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This article and this website is for informational purposes only and does not constitute legal advice. This information provided should not be used as a substitute for obtaining legal advice from an attorney licensed or authorized to practice in your jurisdiction. You should always consult a suitably qualified attorney regarding any specific legal problem or matter and not rely on the content of this article. Nothing on this site is intended to create an attorney-client relationship and nothing posted constitutes legal advice. We cannot guarantee that the information is accurate, complete or up-to-date.

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Ancillary Probate in Florida

Probate is the common term for the legal process that is more formally known as the administration of the estate of a deceased person, also known as a decedent. While it is challenging to think of handling legal matters during the difficult time after a loved one has passed, it is an important process to resolve claims and distribute property in accordance with the will, or, if there is no will, according to intestacy laws.

Aside from probate matters in the state or country were the decedent resided, there is also the “ancillary administration” regarding those individuals with probate issues in another state or country. An ancillary administration is a secondary administration of a deceased person’s estate in a state or country other than the one in which the decedent lived. The purpose of the ancillary administration is to dispose of property owned in the non-resident state or country when there has already been a main or domiciliary administration in the state or country where the individual lived.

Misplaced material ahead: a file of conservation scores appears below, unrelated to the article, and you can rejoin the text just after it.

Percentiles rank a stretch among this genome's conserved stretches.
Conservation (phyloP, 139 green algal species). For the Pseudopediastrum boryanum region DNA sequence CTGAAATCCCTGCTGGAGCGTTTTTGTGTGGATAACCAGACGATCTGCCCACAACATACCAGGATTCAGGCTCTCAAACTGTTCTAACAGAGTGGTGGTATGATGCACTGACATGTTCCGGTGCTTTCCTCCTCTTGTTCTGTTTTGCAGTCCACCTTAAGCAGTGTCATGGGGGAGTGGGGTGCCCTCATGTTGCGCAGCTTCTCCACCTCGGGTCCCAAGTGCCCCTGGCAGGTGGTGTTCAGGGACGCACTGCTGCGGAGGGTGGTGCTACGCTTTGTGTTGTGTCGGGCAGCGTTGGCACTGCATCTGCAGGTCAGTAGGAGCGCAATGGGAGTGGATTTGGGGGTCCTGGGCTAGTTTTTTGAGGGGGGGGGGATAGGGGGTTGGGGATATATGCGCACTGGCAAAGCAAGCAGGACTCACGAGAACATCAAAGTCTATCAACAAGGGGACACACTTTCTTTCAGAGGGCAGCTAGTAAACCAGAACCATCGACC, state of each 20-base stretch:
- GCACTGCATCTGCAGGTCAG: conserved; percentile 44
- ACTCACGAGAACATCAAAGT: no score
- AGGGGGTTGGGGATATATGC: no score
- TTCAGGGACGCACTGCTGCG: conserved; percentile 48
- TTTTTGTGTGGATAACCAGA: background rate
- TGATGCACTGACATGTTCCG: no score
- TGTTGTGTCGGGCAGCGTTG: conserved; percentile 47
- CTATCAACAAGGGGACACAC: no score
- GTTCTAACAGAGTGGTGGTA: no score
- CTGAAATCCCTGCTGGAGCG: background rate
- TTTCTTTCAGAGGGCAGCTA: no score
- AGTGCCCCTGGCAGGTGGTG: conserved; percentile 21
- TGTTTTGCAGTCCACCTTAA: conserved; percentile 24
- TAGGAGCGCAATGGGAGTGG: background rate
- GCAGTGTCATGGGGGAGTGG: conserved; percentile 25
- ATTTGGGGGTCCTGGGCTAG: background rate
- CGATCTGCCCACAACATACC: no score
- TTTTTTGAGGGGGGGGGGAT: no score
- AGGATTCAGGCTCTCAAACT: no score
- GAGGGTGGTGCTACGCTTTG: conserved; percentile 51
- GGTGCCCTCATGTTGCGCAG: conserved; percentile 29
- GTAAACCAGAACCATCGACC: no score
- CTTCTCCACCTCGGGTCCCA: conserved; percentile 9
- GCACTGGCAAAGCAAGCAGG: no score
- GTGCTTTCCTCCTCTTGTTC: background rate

Ownership of properties in multiple states or countries poses an added layer of complexity as it then involves the laws of the state or country in which the property is located, not the laws of the place where the property owner claimed residency. For example, if you live and own a home in Germany, but also own a home in Florida, the laws concerning the probate of these two properties differ.

If a nonresident of Florida dies leaving assets in Florida, including liens on property located in Florida, an ancillary administration of that property will take place in Florida in order to transfer title to that property (F.S. s. 734.102).

A person who meets certain qualifications as provided by Florida law may act as the personal representative of the estate for the purposes of ancillary administration (F.S. ss. 731.301-731.302). Generally, a nonresident may act as the personal representative if he or she is a spouse or other relative of the decedent (F.S. s. 733.304). The personal representative is also known as the executor or administrator in other jurisdictions.

In order to administer the estate in Florida, a petition must be filed with the court containing authenticated copies of the domiciliary administration as necessary to show the will, petition to probate the will, order admitting the will to probate, and the authority of the person acting as personal representative. If no will exists the petition should include authenticated copies of the domiciliary administration to the extent that they show the petition for administration and the authority of a personal representative. A decedent’s will may also be admitted to probate in Florida if the will meets the requirements of Florida law. (Fla. Prob. Rule 5.470).

Ancillary administration proceeds similarly to an ordinary administration in Florida. Florida law also provides for a short-form ancillary administration when the decedent dies testate (with a will) and leaves property subject to administration in Florida with a total value not more than $50,000 (F.S. s. 734.1025).

We encourage you to explore our websites – www.urbanthier.com (United States office) and www.urbanthier.de (German office) to learn more about Urban Thier & Federer, P.A., Urban Thier & Federer, Rechtsanwälte, and their attorneys and practice areas. Urban Thier & Federer, P.A.’s representation of buyers includes litigation of cases in state court, federal court and arbitration proceedings. We encourage you to become informed of your rights and options. You should also ensure that any law firm you consult or retain to represent you has the experience, resources and ability to take your case through trial and appellate courts, if necessary.

Please note that Urban Thier & Federer, P.A. does not represent you and cannot take any action on your behalf unless and until you enter into a formal written Legal Representation Agreement.

Christian T. Fahrig

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